He hurls into a puddle and studies the patterns of phlegm, blood and blotched tissue.  Deprived of its onset, the bell expresses under his skin like the protein engines. The digital audio system exploits bone conductance, growing around, substituting for it. Pharmakon – as, equivocally, remedy or poison – alludes to the same ‘logic’ of parasitic intrication as this hacked, enigmatic body.

Rosa lives in what came to replace J…. We are trying to come to terms with these dispersive effects. You have seen the footage of the cities neighboring the Spike. Their inhabitants waver in a sepia futurity. They cannot see themselves as anachronisms. There is no dignity in this.

Alone in an ugly room, with only a chair, a chamber pot, a few modest devices – some whips of variable length, butt plugs, nipple clamps and an ovoid thing: the metamachine. For large parts of the day and night she has only a peeled dancer for company; its flayed and striated muscle wet as Daddy’s purple kiss.

Does she talk with the fourth wall people? Is she answered or rebuffed? He needs to know this.

Bear Daddy’s bulblike pallor accentuated out of decaying film stock. Rosa’s is nuanced. Unlike the dancers, her skin is mottled with ferrous contusions. She wanted Daddy to make her scream through the layers of signification that hide us. A pure aim.

He removes the mid-range filters. Any voice is written. Iterable, expressible as a vector or list “can be interfaced with any other if the proper standard, the proper code can be constructed”

This operator distorts as its amplitude ramps up, producing dense inharmonic spectra in the carrier. This is can be implemented with simple waveforms –  sine or triangle – but she glitches out, tearing Obertura into slivers of noise and cast metal. She, in turn, hears the Sound Artist in his bunker tracking her like a bird in a radar dome.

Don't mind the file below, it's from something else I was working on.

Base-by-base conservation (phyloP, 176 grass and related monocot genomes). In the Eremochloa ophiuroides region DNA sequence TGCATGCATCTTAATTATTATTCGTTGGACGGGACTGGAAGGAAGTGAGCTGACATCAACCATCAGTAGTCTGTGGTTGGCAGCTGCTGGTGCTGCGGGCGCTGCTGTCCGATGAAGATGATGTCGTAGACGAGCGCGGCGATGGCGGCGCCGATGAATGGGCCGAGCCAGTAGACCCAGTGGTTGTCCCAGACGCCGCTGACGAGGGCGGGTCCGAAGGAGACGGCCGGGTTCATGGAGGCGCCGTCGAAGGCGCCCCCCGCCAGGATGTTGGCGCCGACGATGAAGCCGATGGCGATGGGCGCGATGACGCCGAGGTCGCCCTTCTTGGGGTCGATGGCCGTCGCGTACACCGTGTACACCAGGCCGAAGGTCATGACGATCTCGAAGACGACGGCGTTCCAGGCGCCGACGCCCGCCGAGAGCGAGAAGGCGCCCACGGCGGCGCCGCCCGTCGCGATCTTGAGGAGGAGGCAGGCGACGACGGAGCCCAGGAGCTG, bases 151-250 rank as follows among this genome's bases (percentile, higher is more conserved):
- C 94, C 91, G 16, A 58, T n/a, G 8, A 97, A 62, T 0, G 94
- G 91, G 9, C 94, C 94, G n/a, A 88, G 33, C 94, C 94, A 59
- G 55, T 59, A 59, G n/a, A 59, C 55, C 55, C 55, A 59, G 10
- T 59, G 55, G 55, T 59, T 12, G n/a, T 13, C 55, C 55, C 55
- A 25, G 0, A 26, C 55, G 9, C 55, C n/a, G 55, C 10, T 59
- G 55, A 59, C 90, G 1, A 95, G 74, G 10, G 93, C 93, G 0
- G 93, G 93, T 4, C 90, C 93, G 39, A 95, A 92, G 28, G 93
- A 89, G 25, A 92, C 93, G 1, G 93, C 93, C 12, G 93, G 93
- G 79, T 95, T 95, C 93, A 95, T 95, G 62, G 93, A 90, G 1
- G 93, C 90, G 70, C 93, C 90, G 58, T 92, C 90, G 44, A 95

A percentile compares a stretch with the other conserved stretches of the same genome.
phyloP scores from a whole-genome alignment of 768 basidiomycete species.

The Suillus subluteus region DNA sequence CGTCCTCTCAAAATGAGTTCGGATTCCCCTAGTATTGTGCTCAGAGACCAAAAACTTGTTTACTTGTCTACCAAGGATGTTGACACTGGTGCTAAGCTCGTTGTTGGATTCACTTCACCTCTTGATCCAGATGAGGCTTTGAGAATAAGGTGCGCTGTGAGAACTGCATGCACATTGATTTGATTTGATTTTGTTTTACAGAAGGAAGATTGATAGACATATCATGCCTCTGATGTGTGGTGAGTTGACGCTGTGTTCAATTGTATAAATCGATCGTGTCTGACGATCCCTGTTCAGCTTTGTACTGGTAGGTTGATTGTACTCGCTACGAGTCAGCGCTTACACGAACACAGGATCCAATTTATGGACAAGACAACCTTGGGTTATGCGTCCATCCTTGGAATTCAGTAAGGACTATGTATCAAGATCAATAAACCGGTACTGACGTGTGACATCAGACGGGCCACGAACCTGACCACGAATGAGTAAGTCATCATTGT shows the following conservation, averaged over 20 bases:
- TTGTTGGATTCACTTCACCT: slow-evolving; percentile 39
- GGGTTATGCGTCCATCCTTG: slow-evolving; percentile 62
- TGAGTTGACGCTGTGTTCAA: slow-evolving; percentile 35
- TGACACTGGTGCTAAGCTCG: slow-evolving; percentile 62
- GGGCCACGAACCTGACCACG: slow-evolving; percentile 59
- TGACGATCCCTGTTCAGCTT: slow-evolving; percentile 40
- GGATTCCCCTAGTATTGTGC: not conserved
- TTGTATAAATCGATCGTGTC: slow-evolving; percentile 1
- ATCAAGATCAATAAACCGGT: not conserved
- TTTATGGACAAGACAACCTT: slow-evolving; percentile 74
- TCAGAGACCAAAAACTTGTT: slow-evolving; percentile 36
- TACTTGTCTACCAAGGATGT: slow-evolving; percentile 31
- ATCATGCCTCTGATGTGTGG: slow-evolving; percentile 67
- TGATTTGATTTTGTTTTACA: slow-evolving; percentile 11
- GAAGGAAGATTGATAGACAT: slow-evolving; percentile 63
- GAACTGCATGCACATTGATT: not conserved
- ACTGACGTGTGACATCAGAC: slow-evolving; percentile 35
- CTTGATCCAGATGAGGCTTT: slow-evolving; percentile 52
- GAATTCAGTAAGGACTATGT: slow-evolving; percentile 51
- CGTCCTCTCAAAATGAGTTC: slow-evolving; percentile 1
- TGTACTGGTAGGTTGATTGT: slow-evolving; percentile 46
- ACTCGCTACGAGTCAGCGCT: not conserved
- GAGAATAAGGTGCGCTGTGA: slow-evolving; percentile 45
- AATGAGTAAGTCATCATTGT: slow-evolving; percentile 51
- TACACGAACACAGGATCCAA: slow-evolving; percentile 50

Rosa’s scream has all the clean insistence of an antique mirror. We hear her painslut moan after granulated silence, again.

In the morning there is a message from Cuba regarding the forthcoming trip. His oncologist, said that the tumors are neither benign nor malignant in the strict sense. The new leukocyte count not so much improved as irrelevant.

The Adventure

Cuba returned to the mainland, chartering the fishing vessel they had seen beyond the bar on the first evening, the tiny boat weaving among the ungainly modules of the Bucky Barges. Perhaps she knew the search would be fruitless or was too discomforted by the moment in the Grain Temple to stay. The rest narrowed expectations while the police dredged beneath towering Martian cliffs. She had told S something in the dark of the shepherd’s hut earlier that night. But he was too impatient to sleep and dream of skinless wonders from the Fourth Wall.

The Passage

He found her later at her father’s villa, a large rambling abode in dog country, overlooking a bay slick with oil and detritus.


As they drove back to the hotel, she watched the behemoths flounder in the darkening bay. She whispered something S could not hear. Traffic became fitful, no doubt discouraged as much by Promethean roadblocks as ontic weather. S couldn’t understand why she pleaded with him to go there; although she kept hinting that there would be something that might resolve the disappearance. It didn’t matter – he had his own reasons for meeting the Executrix.